Leader: Prof. DSc Bogusław Usowicz
Team: PhD Mateusz Łukowski; MSc Edyta Rojek; Prof. DSc Zofia Sokołowska; Prof. DSc Jerzy Lipiec
The water in soil is a very important part of the environment, which is of high importance for both global and local scale. Moisture in the surface soil layer is a key factor influencing the climate and the water and energy cycles on a land area of our planet. Such knowledge is of increasing importance, especially in the context of the observed increase in intensity of harmful and dangerous weather phenomena. The studies on the amount of water contained in the soil allow for prediction and prevention of adverse phenomena such as floods, droughts and soil erosion. Proper water amount in cultivated field is one of the most important factors to ensure proper growth and development of plants, which converts into better efficiency of crops and increase in food quality. Soil water content monitoring is particularly important for Lublin Voivodship due to the relatively low surface water resources and very high susceptibility of soils to erosion. These unfavorable conditions can lead to the occurrence of adverse events such as fires, droughts, floods and soil surface runoffs. In order to prevent them, the need of continuous monitoring of the water amount accumulated in the soil is essential.
The aim of the study is to assess the water resources contained in the surface layer of the soil. This assessment is based primarily on the knowledge of the distribution of soil moisture and is performed at different scales: for the area of Lublin Voivodship, Poland and Europe. Soil moisture is monitored at selected points through a network of automatic agro-meteorological stations, located in the eastern part of Poland. Manual, direct field measurements using gravimetric and TDR methods are also carried out. Such measurements are accurate, but by its nature limited to points, so in the following step the collected results are estimated to continuous distribution using the methods of spatial statistics. Unfortunately, the distributions obtained in this manner are often charged by an error, the greater, the less points. To obtain reliable distribution of soil moisture for the vast area, a sufficiently large number of measurements is needed, which requires significant resources.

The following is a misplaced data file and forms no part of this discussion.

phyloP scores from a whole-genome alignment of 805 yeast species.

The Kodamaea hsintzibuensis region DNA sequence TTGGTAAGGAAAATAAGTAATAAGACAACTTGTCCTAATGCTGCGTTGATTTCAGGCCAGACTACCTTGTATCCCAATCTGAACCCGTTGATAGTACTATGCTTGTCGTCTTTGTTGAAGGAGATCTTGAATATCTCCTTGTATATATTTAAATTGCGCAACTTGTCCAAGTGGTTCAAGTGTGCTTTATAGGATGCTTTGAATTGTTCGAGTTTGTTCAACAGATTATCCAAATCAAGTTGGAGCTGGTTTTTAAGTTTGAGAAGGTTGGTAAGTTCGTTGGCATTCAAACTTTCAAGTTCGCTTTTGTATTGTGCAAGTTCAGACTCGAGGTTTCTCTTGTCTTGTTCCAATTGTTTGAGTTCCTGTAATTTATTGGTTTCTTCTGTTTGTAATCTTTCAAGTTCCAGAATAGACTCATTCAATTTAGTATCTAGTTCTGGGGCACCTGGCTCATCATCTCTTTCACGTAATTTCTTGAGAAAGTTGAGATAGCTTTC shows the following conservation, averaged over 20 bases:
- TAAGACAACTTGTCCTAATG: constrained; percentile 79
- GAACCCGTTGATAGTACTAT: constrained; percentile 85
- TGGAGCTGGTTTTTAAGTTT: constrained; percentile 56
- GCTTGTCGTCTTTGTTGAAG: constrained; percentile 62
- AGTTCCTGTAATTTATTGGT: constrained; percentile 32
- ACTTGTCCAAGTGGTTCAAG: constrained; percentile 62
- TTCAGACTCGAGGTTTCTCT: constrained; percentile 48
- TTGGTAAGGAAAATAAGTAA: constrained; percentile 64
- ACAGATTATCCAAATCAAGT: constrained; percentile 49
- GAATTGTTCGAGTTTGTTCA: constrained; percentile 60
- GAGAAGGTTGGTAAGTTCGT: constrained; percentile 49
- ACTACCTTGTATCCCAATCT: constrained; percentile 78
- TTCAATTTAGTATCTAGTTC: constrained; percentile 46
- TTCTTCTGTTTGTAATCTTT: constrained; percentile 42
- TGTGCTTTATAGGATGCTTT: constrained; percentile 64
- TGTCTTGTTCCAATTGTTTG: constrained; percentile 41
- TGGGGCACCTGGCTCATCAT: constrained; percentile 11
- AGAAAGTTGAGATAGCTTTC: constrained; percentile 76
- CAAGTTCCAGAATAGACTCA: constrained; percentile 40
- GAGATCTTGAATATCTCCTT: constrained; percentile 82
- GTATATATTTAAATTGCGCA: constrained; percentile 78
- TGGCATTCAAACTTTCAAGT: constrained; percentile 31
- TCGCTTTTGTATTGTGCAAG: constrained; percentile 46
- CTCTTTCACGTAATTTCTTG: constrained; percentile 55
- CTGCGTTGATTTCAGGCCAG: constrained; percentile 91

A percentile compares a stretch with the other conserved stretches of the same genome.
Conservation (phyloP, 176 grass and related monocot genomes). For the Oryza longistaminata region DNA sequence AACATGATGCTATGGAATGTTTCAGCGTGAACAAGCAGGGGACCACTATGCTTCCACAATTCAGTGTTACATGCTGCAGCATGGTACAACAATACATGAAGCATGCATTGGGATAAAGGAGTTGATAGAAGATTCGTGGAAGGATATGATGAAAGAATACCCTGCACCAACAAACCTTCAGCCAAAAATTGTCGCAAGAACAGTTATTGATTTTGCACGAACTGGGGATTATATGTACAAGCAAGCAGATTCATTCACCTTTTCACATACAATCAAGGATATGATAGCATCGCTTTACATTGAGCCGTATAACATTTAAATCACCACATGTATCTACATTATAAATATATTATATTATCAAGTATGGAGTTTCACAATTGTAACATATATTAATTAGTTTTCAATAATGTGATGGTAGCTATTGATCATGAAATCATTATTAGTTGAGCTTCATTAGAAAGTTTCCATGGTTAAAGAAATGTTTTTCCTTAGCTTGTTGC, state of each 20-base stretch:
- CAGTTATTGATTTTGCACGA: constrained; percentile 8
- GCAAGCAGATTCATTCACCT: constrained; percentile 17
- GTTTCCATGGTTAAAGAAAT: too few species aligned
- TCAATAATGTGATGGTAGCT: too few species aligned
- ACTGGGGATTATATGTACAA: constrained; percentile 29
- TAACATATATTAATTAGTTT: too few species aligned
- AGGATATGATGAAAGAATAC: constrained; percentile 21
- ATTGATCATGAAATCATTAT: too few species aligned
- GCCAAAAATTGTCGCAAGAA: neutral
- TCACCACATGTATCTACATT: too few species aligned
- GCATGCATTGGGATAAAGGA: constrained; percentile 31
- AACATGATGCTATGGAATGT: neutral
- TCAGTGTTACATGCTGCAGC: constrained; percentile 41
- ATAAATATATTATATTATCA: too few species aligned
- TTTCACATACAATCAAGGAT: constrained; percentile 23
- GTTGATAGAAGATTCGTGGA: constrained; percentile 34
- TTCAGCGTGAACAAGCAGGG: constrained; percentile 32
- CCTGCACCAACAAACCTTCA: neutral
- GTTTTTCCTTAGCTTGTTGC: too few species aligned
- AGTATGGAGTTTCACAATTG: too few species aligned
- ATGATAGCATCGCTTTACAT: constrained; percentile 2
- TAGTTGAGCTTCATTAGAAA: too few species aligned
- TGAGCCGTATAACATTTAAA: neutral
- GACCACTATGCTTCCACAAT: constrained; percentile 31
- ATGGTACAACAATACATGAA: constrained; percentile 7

For these reasons, for research on large scales remote sensing is used increasingly. “Remote” means non-contact and carried from a certain height, which ranges from a few meters (radiometers mounted on observation towers e.g. ELBARA) to several hundred kilometers (satellites such as SMOS and Sentinel). Implementation of satellite technologies to natural environment studies is one of the major tasks outlined in the National Development Plan for Space Sector in Poland 2014-2020 and Polish Space Agency established in 2014. These methods enable the observation of soil moisture over a wide area in a short time (and thus consistent), being relatively cheap. Despite these undeniable advantages, remote sensing measurements are limited to the surface layers of soil; therefore, to determine the deeper water resources the hydrological knowledge is needed. The combined information obtained from direct and satellite measurements and from the observation tower, supported by modeling, allow to know the amount of water present in the soil, and thus to estimate its resources.